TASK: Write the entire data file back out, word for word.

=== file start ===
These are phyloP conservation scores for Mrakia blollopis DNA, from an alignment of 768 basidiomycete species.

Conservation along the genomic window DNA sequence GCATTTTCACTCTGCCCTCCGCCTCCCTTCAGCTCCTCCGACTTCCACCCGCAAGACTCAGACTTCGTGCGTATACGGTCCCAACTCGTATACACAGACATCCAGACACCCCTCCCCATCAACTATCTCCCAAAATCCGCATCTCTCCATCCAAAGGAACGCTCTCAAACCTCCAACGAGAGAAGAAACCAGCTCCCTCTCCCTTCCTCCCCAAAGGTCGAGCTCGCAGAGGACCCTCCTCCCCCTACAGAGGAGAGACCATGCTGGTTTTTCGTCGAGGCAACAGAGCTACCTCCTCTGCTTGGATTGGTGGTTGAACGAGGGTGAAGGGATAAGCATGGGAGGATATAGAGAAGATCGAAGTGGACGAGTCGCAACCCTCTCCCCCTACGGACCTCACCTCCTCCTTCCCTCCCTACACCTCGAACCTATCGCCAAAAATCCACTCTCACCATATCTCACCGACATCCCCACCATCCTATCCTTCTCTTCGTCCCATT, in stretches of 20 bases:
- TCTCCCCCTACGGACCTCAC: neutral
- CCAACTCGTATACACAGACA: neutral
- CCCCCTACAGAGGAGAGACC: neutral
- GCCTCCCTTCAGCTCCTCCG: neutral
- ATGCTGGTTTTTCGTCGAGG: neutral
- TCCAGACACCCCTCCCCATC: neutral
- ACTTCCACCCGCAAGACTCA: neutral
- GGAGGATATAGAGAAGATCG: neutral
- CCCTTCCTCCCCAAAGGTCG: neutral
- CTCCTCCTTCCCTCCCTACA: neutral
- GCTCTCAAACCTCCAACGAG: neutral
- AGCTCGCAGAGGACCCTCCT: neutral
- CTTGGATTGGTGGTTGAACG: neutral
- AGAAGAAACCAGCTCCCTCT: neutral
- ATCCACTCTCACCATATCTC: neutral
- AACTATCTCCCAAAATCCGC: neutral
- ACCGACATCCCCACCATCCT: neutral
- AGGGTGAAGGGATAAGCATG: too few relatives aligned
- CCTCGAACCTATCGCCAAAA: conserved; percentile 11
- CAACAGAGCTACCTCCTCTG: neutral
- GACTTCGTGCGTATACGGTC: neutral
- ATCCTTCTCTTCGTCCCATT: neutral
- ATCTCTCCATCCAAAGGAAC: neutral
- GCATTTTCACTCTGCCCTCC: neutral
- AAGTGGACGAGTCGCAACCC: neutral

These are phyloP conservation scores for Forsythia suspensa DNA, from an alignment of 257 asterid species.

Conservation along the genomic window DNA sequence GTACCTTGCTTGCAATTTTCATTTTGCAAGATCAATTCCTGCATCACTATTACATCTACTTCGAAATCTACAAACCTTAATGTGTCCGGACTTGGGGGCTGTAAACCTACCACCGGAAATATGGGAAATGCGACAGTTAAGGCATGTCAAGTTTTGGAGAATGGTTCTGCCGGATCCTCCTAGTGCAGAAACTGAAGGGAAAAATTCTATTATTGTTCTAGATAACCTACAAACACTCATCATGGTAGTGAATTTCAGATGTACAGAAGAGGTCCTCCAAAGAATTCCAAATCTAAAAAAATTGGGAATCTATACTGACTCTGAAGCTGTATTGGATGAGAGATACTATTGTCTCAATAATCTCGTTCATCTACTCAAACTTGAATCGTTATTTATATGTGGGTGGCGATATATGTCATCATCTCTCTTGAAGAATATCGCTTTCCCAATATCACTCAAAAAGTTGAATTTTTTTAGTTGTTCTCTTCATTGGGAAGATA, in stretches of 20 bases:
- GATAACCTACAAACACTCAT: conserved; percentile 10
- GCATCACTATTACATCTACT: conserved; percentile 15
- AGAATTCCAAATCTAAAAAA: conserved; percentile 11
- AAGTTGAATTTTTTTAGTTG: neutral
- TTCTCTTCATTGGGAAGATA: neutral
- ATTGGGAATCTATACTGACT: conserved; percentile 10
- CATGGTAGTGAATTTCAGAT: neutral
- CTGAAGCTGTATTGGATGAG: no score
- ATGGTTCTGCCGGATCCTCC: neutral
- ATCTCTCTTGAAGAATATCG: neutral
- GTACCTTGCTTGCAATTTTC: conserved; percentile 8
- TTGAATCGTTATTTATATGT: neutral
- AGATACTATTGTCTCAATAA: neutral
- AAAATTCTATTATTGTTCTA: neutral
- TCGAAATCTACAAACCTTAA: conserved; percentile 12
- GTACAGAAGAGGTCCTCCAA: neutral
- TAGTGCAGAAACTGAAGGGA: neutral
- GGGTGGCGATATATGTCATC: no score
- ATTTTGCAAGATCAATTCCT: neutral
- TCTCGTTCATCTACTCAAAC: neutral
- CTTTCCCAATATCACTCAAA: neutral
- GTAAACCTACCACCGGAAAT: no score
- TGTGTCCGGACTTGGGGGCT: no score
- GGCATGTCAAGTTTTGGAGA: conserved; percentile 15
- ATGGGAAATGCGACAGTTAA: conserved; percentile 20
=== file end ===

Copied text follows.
These are phyloP conservation scores for Mrakia blollopis DNA, from an alignment of 768 basidiomycete species.

Conservation along the genomic window DNA sequence GCATTTTCACTCTGCCCTCCGCCTCCCTTCAGCTCCTCCGACTTCCACCCGCAAGACTCAGACTTCGTGCGTATACGGTCCCAACTCGTATACACAGACATCCAGACACCCCTCCCCATCAACTATCTCCCAAAATCCGCATCTCTCCATCCAAAGGAACGCTCTCAAACCTCCAACGAGAGAAGAAACCAGCTCCCTCTCCCTTCCTCCCCAAAGGTCGAGCTCGCAGAGGACCCTCCTCCCCCTACAGAGGAGAGACCATGCTGGTTTTTCGTCGAGGCAACAGAGCTACCTCCTCTGCTTGGATTGGTGGTTGAACGAGGGTGAAGGGATAAGCATGGGAGGATATAGAGAAGATCGAAGTGGACGAGTCGCAACCCTCTCCCCCTACGGACCTCACCTCCTCCTTCCCTCCCTACACCTCGAACCTATCGCCAAAAATCCACTCTCACCATATCTCACCGACATCCCCACCATCCTATCCTTCTCTTCGTCCCATT, in stretches of 20 bases:
- TCTCCCCCTACGGACCTCAC: neutral
- CCAACTCGTATACACAGACA: neutral
- CCCCCTACAGAGGAGAGACC: neutral
- GCCTCCCTTCAGCTCCTCCG: neutral
- ATGCTGGTTTTTCGTCGAGG: neutral
- TCCAGACACCCCTCCCCATC: neutral
- ACTTCCACCCGCAAGACTCA: neutral
- GGAGGATATAGAGAAGATCG: neutral
- CCCTTCCTCCCCAAAGGTCG: neutral
- CTCCTCCTTCCCTCCCTACA: neutral
- GCTCTCAAACCTCCAACGAG: neutral
- AGCTCGCAGAGGACCCTCCT: neutral
- CTTGGATTGGTGGTTGAACG: neutral
- AGAAGAAACCAGCTCCCTCT: neutral
- ATCCACTCTCACCATATCTC: neutral
- AACTATCTCCCAAAATCCGC: neutral
- ACCGACATCCCCACCATCCT: neutral
- AGGGTGAAGGGATAAGCATG: too few relatives aligned
- CCTCGAACCTATCGCCAAAA: conserved; percentile 11
- CAACAGAGCTACCTCCTCTG: neutral
- GACTTCGTGCGTATACGGTC: neutral
- ATCCTTCTCTTCGTCCCATT: neutral
- ATCTCTCCATCCAAAGGAAC: neutral
- GCATTTTCACTCTGCCCTCC: neutral
- AAGTGGACGAGTCGCAACCC: neutral

These are phyloP conservation scores for Forsythia suspensa DNA, from an alignment of 257 asterid species.

Conservation along the genomic window DNA sequence GTACCTTGCTTGCAATTTTCATTTTGCAAGATCAATTCCTGCATCACTATTACATCTACTTCGAAATCTACAAACCTTAATGTGTCCGGACTTGGGGGCTGTAAACCTACCACCGGAAATATGGGAAATGCGACAGTTAAGGCATGTCAAGTTTTGGAGAATGGTTCTGCCGGATCCTCCTAGTGCAGAAACTGAAGGGAAAAATTCTATTATTGTTCTAGATAACCTACAAACACTCATCATGGTAGTGAATTTCAGATGTACAGAAGAGGTCCTCCAAAGAATTCCAAATCTAAAAAAATTGGGAATCTATACTGACTCTGAAGCTGTATTGGATGAGAGATACTATTGTCTCAATAATCTCGTTCATCTACTCAAACTTGAATCGTTATTTATATGTGGGTGGCGATATATGTCATCATCTCTCTTGAAGAATATCGCTTTCCCAATATCACTCAAAAAGTTGAATTTTTTTAGTTGTTCTCTTCATTGGGAAGATA, in stretches of 20 bases:
- GATAACCTACAAACACTCAT: conserved; percentile 10
- GCATCACTATTACATCTACT: conserved; percentile 15
- AGAATTCCAAATCTAAAAAA: conserved; percentile 11
- AAGTTGAATTTTTTTAGTTG: neutral
- TTCTCTTCATTGGGAAGATA: neutral
- ATTGGGAATCTATACTGACT: conserved; percentile 10
- CATGGTAGTGAATTTCAGAT: neutral
- CTGAAGCTGTATTGGATGAG: no score
- ATGGTTCTGCCGGATCCTCC: neutral
- ATCTCTCTTGAAGAATATCG: neutral
- GTACCTTGCTTGCAATTTTC: conserved; percentile 8
- TTGAATCGTTATTTATATGT: neutral
- AGATACTATTGTCTCAATAA: neutral
- AAAATTCTATTATTGTTCTA: neutral
- TCGAAATCTACAAACCTTAA: conserved; percentile 12
- GTACAGAAGAGGTCCTCCAA: neutral
- TAGTGCAGAAACTGAAGGGA: neutral
- GGGTGGCGATATATGTCATC: no score
- ATTTTGCAAGATCAATTCCT: neutral
- TCTCGTTCATCTACTCAAAC: neutral
- CTTTCCCAATATCACTCAAA: neutral
- GTAAACCTACCACCGGAAAT: no score
- TGTGTCCGGACTTGGGGGCT: no score
- GGCATGTCAAGTTTTGGAGA: conserved; percentile 15
- ATGGGAAATGCGACAGTTAA: conserved; percentile 20